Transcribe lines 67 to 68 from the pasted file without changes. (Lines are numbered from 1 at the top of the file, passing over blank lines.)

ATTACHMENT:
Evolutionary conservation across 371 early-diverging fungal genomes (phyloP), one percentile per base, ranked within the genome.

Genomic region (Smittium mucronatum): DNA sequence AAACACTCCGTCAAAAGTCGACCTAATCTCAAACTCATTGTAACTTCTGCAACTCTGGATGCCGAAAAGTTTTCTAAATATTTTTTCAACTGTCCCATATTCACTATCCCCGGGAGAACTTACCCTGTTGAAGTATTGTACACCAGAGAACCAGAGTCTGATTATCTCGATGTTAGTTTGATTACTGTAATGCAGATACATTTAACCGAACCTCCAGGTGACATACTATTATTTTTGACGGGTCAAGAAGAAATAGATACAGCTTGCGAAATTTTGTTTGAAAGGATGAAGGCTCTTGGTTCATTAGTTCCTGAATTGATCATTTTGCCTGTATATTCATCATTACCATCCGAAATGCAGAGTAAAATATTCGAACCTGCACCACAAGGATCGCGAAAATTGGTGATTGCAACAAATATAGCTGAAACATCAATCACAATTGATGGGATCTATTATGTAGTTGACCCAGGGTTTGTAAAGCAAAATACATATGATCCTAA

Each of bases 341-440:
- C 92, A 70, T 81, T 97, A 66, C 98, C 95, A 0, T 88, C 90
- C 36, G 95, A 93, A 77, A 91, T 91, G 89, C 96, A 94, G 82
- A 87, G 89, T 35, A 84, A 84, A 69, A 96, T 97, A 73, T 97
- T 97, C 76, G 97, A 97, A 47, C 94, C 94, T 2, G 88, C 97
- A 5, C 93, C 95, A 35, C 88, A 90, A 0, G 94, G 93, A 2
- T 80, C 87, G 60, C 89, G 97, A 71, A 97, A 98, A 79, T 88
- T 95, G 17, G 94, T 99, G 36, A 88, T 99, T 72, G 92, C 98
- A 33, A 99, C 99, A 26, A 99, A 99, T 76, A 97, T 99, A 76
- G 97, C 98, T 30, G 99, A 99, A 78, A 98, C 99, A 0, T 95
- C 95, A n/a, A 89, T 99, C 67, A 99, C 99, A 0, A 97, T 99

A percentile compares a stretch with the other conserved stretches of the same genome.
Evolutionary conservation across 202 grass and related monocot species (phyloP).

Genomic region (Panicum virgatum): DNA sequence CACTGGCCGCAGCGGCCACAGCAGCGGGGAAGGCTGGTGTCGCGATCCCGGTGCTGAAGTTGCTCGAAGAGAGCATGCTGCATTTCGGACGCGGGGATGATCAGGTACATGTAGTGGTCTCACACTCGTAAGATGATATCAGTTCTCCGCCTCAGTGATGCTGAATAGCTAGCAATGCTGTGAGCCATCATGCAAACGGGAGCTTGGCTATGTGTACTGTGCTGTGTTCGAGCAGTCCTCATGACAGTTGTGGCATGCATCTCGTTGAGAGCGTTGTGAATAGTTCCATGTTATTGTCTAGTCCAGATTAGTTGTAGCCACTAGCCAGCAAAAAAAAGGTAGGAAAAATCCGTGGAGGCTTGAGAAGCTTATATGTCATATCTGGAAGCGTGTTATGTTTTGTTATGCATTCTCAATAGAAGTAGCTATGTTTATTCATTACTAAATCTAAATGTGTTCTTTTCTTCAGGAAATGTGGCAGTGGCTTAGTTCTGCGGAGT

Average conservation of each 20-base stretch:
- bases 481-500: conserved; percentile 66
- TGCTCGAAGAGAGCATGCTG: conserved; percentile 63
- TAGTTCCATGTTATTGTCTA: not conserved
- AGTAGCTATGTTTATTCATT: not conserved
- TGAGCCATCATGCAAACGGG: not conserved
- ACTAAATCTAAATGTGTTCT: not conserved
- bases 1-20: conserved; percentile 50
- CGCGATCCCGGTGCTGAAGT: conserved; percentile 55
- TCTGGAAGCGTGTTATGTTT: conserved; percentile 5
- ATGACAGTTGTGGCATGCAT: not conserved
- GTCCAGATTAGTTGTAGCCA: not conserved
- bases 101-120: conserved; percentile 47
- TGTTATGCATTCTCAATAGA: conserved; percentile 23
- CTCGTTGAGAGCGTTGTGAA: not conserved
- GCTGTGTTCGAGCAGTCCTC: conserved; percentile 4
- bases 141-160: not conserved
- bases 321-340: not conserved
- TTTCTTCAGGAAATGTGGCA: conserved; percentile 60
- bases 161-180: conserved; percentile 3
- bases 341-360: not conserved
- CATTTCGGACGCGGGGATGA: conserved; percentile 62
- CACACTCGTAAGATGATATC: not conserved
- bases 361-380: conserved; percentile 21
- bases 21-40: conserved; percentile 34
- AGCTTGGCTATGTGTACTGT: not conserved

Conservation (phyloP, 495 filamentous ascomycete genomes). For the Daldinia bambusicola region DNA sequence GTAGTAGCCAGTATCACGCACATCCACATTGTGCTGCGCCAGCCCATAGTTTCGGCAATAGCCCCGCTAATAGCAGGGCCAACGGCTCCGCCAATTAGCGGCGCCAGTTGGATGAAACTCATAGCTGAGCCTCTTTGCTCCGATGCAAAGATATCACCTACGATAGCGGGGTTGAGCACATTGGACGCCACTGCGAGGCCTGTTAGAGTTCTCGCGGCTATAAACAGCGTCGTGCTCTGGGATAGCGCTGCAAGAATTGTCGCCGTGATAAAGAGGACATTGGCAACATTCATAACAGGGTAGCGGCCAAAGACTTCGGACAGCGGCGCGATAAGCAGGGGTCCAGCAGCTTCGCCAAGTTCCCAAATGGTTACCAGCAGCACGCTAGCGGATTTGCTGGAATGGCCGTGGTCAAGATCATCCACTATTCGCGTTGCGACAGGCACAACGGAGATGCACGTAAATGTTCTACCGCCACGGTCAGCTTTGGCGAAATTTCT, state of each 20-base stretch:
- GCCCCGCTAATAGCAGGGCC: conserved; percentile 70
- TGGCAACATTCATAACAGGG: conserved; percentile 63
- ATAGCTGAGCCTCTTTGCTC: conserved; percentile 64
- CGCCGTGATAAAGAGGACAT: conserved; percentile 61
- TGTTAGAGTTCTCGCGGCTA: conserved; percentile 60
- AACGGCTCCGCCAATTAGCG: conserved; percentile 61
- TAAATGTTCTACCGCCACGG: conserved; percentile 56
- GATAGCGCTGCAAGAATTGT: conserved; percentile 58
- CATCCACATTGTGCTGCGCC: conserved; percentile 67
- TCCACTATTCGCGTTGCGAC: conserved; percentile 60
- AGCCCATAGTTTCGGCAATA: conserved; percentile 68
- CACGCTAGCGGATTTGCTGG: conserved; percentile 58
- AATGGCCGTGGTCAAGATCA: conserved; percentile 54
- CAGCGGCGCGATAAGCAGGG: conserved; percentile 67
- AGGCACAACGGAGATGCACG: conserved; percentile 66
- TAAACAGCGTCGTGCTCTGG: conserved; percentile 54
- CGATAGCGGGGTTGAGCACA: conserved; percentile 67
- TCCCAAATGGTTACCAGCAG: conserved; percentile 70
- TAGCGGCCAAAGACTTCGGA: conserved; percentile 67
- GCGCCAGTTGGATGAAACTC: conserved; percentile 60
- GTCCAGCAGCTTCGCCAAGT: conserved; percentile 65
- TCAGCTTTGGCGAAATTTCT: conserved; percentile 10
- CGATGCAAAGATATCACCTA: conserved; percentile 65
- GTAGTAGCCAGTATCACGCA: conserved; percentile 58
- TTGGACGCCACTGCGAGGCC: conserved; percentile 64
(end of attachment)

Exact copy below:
- GTAGTAGCCAGTATCACGCA: conserved; percentile 58
- TTGGACGCCACTGCGAGGCC: conserved; percentile 64